I have encountered the “Sign up Hoops” for making a comment. I have also been to a well known Blog, where every time I have entered a comment (Often long and detailed) those comments were never published. This particular site brags on about how they encourage commenting and social interaction, and talk up the whole Blogging social community thing. They then go and stop your Comments from being published.

  • Michael

    Great post! I’ve been rather obsessed with my design while lagging in actually writing… until lately (thanks to John and the great bunch of folks at his site).

    I’m still trying to find a happy medium between keeping it simple and yet being “different,” which is not really easy these days. Especially when you’re a graphics lamer/noob with a 0 dollars budget for graphics and such like I am! 😉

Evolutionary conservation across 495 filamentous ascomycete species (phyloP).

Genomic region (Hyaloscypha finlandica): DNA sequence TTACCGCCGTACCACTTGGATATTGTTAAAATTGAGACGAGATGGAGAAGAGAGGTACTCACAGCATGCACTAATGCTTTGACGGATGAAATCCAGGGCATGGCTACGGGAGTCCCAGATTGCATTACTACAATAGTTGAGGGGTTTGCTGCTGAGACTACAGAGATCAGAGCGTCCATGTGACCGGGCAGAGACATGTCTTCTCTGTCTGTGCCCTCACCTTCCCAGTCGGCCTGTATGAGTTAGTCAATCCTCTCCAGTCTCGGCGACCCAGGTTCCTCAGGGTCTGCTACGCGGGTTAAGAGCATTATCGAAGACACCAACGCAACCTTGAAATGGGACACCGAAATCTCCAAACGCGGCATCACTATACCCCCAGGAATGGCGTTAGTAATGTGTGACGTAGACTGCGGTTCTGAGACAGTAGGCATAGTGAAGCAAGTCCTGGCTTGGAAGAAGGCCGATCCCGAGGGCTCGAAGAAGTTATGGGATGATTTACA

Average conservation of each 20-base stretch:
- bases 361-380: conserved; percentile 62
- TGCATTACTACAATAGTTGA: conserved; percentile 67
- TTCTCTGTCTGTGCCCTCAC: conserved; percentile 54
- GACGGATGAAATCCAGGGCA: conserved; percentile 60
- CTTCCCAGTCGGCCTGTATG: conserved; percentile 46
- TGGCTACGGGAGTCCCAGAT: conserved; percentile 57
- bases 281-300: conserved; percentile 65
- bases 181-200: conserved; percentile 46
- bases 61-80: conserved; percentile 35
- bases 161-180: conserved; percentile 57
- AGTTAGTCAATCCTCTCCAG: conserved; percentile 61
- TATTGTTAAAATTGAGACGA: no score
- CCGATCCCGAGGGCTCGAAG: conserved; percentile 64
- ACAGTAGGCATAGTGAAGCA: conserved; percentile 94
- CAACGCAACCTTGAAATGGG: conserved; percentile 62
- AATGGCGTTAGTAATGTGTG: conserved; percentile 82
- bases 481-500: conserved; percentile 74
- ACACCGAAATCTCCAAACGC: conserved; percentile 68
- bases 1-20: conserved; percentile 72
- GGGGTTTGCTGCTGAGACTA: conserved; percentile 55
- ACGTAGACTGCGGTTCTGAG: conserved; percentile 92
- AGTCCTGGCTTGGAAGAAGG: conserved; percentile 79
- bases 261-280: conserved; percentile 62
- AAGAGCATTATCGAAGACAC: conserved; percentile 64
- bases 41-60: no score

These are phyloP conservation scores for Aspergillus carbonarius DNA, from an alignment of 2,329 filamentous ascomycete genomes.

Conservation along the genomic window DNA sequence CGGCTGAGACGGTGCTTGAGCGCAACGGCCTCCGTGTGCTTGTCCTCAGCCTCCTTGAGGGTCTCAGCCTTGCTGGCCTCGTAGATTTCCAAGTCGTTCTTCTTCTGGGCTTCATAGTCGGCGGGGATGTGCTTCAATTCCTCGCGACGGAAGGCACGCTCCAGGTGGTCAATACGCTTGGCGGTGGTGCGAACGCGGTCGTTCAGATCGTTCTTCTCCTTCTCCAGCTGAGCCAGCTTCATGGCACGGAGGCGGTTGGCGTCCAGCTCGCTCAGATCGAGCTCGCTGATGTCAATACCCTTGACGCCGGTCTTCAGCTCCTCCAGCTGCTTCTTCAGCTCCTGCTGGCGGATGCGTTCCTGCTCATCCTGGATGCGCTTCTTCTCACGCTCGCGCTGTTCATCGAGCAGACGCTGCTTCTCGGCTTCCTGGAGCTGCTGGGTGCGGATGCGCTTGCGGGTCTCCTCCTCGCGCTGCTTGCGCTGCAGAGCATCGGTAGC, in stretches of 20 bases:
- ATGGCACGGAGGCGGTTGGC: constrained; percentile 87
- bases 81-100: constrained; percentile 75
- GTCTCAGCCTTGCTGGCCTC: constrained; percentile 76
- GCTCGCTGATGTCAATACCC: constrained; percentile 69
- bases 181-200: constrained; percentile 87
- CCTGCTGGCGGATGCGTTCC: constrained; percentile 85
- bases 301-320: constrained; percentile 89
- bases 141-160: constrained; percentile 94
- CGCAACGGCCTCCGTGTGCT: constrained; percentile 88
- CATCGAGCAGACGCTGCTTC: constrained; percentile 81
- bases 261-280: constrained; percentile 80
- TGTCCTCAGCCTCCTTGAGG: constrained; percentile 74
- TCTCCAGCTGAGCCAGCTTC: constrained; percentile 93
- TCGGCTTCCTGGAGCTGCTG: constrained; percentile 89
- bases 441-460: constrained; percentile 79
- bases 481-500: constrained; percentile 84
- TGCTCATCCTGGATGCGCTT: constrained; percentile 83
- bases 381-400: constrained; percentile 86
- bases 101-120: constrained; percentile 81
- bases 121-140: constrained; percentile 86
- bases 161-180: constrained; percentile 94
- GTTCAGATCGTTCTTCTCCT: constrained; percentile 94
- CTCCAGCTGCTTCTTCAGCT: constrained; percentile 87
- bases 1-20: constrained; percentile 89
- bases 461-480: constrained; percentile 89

Nice site here! I’ll be back….

  • Annabella Freeman

    I try to put too many badges and other things in the sidebars as I think it detracts from what you want readers to see. I like to do design tweaks to my blog about every six months. Not doing a complete overhaul but just trying to constantly improve the look and user ability for my readers.

  • Isha Singh

    Blog designs can be the factor for getting traffic. it should be simple and more user friendly to interact with readers.

  • sibin

    Simple theme and Gadget will increase our blog speed.Premium Template also speed up our blog.Many free theme contain some loop function inside the codes.It reduce the speed .If the Content is King then you can compromise with theme.

  • Nasrul Hanis